A plan to reschedule Connecticut’s presidential primary to the first Tuesday in April is on track for an awkward collision with the state’s new early voting law and has some local election officials worried about staffing polling places around a holiday weekend.
State lawmakers plan to return to Hartford for a special session on Sept. 26 in order to pass a bipartisan bill which moves the primary from the last Tuesday in April to the first Tuesday of the month.
Next year, that date will fall on April 2, just two days after Easter and four days after Good Friday. Next year also marks the start of Connecticut’s new early voting law, which requires municipalities to operate polling places for four days before a presidential preference primary.
The new early voting law accounted for the possibility the primary would be moved. Legislators specifically required early voting periods to be adjusted around March 31, 2024 and more generally any legal state holiday, which would include Good Friday on March 29.
That means the voting period for Connecticut’s 2024 presidential preference primary would include the preceding Tuesday, Wednesday, Thursday and Saturday as well as the Tuesday of the election.
Joan Ives-Parisi, a Republican registrar of voters in Wallingford, worries polling locations may be difficult for election administrators to staff, particularly given the holiday weekend.
“Even though Holy Saturday isn’t a legal holiday, those are three very important days to the Christian population and trying to get anyone to work is going to be probably almost impossible,” Ives-Parisi said in an interview Thursday.
Finding qualified volunteers to work municipal polling locations can already be difficult given that many of the available workers are older and retired. Many may also have family or religious obligations given the primary dates’ proximity to the Christian holidays, she said.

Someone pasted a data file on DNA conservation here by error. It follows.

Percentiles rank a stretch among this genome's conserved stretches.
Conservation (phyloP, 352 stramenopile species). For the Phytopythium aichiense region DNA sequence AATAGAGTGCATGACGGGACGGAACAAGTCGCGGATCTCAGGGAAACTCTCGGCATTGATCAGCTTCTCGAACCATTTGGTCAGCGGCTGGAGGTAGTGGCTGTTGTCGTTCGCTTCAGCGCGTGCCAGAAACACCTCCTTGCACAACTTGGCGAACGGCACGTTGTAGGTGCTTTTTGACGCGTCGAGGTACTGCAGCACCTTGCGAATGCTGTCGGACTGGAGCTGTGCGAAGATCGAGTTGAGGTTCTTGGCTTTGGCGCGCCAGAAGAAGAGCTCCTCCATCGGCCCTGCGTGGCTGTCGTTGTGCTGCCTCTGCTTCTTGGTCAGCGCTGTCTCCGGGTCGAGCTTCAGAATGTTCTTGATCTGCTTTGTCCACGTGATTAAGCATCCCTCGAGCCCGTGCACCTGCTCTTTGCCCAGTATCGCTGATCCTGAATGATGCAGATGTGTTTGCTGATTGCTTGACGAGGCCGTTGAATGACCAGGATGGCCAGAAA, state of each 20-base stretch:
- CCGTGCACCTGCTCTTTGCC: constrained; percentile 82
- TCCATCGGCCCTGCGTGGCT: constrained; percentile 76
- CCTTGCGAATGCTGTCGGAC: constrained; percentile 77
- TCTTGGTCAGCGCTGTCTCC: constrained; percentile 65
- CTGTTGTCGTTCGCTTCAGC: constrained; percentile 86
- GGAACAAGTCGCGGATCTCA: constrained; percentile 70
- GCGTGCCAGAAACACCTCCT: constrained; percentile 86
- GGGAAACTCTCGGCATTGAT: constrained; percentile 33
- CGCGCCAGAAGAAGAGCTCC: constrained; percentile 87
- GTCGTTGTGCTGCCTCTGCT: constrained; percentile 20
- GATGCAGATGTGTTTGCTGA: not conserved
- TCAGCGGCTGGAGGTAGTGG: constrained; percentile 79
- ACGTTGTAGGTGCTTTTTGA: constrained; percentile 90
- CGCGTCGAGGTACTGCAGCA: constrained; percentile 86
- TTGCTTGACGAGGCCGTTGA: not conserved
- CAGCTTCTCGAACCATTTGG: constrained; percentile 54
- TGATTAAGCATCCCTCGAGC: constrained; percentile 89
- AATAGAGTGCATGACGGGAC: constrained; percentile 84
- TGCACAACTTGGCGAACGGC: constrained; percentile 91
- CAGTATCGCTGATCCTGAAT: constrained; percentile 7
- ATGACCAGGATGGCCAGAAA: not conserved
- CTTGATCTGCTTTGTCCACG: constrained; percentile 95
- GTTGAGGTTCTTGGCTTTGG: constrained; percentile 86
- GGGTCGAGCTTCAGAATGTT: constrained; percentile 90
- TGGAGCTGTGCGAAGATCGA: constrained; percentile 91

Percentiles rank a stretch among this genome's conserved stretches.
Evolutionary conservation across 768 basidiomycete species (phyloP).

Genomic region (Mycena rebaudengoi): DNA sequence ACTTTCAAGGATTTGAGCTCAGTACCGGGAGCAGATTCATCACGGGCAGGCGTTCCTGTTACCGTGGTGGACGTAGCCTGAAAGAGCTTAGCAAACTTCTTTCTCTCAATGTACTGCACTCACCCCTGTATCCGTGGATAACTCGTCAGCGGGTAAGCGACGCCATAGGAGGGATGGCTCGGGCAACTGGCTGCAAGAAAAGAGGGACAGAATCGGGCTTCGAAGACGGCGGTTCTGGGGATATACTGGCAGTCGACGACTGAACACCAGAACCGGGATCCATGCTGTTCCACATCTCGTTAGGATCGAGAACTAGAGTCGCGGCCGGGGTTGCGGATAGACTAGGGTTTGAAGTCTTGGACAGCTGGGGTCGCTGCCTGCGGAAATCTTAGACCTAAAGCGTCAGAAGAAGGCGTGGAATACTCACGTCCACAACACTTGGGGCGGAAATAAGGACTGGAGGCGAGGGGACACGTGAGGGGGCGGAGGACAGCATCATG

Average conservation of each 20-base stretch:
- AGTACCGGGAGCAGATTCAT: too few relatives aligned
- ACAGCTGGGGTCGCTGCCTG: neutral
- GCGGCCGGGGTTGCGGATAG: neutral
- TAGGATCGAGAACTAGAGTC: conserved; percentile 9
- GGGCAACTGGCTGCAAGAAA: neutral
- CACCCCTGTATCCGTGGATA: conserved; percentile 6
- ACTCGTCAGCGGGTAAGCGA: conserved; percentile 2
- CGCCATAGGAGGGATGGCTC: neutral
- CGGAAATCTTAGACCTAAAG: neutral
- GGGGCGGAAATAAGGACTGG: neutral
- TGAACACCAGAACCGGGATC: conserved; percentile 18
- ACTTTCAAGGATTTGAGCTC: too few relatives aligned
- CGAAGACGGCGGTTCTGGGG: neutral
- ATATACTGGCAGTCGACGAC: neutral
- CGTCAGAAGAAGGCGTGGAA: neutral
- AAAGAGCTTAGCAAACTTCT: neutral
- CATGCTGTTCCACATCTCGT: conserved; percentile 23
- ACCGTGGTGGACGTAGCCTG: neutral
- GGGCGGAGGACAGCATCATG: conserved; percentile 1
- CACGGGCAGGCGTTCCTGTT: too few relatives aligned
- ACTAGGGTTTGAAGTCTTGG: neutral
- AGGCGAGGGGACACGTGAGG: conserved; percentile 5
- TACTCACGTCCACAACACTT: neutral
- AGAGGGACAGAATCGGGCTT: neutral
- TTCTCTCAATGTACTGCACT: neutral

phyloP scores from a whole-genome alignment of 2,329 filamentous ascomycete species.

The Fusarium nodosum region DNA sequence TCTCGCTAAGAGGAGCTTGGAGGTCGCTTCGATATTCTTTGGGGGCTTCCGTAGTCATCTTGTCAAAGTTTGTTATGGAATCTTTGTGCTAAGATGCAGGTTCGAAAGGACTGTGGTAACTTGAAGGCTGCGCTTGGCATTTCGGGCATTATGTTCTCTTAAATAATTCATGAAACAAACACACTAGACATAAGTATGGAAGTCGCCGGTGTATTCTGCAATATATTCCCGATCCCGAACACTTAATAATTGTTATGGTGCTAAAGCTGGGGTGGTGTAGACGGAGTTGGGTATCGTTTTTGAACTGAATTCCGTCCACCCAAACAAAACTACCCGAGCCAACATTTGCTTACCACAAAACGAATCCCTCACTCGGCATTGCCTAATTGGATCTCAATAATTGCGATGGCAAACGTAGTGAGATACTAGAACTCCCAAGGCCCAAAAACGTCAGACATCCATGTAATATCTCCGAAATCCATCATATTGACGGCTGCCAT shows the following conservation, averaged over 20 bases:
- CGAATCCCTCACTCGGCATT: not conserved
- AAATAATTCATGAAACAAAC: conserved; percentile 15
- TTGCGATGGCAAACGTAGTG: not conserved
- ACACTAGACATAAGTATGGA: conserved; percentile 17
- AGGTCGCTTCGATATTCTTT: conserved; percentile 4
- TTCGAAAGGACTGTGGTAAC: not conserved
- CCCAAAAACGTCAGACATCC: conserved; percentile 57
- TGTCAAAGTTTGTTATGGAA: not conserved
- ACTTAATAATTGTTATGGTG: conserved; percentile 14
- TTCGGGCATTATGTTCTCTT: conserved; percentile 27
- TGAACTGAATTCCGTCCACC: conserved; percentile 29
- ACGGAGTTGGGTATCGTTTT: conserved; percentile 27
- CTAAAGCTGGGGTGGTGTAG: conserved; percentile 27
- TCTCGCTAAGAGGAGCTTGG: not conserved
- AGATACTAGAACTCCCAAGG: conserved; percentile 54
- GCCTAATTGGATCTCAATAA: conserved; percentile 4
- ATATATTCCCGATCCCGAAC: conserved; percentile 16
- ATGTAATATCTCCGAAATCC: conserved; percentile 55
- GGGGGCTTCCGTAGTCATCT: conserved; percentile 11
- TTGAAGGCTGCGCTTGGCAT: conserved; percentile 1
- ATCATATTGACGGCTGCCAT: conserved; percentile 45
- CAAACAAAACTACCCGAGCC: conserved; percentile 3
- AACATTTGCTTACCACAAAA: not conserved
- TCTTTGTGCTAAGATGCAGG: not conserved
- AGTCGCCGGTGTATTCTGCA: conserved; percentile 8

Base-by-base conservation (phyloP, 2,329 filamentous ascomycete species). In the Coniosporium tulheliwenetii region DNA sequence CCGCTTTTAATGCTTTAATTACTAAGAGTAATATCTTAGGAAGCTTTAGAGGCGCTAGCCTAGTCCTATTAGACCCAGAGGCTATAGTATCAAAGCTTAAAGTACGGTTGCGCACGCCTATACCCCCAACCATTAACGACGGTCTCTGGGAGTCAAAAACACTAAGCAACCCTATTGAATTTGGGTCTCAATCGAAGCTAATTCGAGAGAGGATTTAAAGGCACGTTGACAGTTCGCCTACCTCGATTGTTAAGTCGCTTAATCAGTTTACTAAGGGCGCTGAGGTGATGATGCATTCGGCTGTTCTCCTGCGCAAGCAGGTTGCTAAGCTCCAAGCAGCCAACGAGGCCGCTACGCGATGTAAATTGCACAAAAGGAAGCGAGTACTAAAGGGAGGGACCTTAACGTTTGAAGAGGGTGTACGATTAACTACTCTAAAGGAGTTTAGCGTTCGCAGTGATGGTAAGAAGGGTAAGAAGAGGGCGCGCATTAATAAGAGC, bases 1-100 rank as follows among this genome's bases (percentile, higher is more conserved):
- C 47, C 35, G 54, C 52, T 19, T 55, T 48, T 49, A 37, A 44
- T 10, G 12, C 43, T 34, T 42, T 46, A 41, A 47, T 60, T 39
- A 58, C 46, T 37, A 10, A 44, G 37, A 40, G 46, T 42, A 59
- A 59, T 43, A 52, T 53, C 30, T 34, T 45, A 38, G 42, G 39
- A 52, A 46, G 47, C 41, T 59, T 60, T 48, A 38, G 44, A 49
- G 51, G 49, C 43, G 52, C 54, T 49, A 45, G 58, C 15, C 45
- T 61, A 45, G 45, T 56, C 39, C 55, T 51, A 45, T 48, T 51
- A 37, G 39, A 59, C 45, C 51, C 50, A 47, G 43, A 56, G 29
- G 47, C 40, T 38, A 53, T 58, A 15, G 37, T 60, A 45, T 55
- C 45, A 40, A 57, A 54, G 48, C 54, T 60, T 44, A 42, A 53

“That whole weekend, it’s a family weekend for a lot of people,” she said. “It’s going to cause a lot of problems for us.”
Rep. Matt Blumenthal, a Stamford Democrat who co-chairs a legislative panel on election policy, said lawmakers did their best to balance those concerns with efforts to expand access to the polls and increase Connecticut’s impact on national presidential politics.
Advocates of an earlier primary date argue that presidential primary contests are often more or less decided before Connecticut gets to weigh in on the last Tuesday in April.
“We have to balance the importance of Connecticut’s voice being heard in the presidential primary process against any staffing difficulties that may arise from the timing,” Blumenthal said. “This arrangement balances those two. Connecticut voters will have a much more significant say in the presidential primary as a result and, while there may be some marginal additional difficulty in finding staff, the fact that we’ve exempted the two most significant days should ameliorate those issues.”
Chris Prue, the Democratic registrar of voters in Vernon and president of the Registrars of Voters Association of Connecticut, said the holiday weekend has been on the radar of election officials since policymakers began drafting early voting proposals during the legislative session earlier this year.
“We knew that the Holy Week would be impacted which is why we worked with leadership to exempt those days,” Prue said in an email Thursday. “Regardless of if there is a special session and if the dates get moved or not we will be willing and able to take on the task of early voting. We are working very closely with the Secretary of the State’s office to implement early voting the best way we can.”
Though the intersection of the two policy changes may add a wrinkle to the first early voting experience of many Connecticut residents, Blumenthal said policymakers always expect a certain amount of growing pains whenever new initiatives are implemented. He said legislators stood ready to make adjustments as necessary.
“We believe we balanced those concerns to the greatest extent with the knowledge we have at the moment,” Blumenthal said. “Certainly, we expect there to be lessons learned as we implement early voting and we stand ready to make any changes required.”
Meanwhile, Ives-Parisi said local election officials would endeavor to make sure polling locations are ready for voters.
“It’s going to be an arduous task but I’m sure that all the registrars in the state will do their very best to get everything staffed and make sure that this early voting goes smoothly for the voters,” she said. “It’s just going to be a difficult job for all of us.”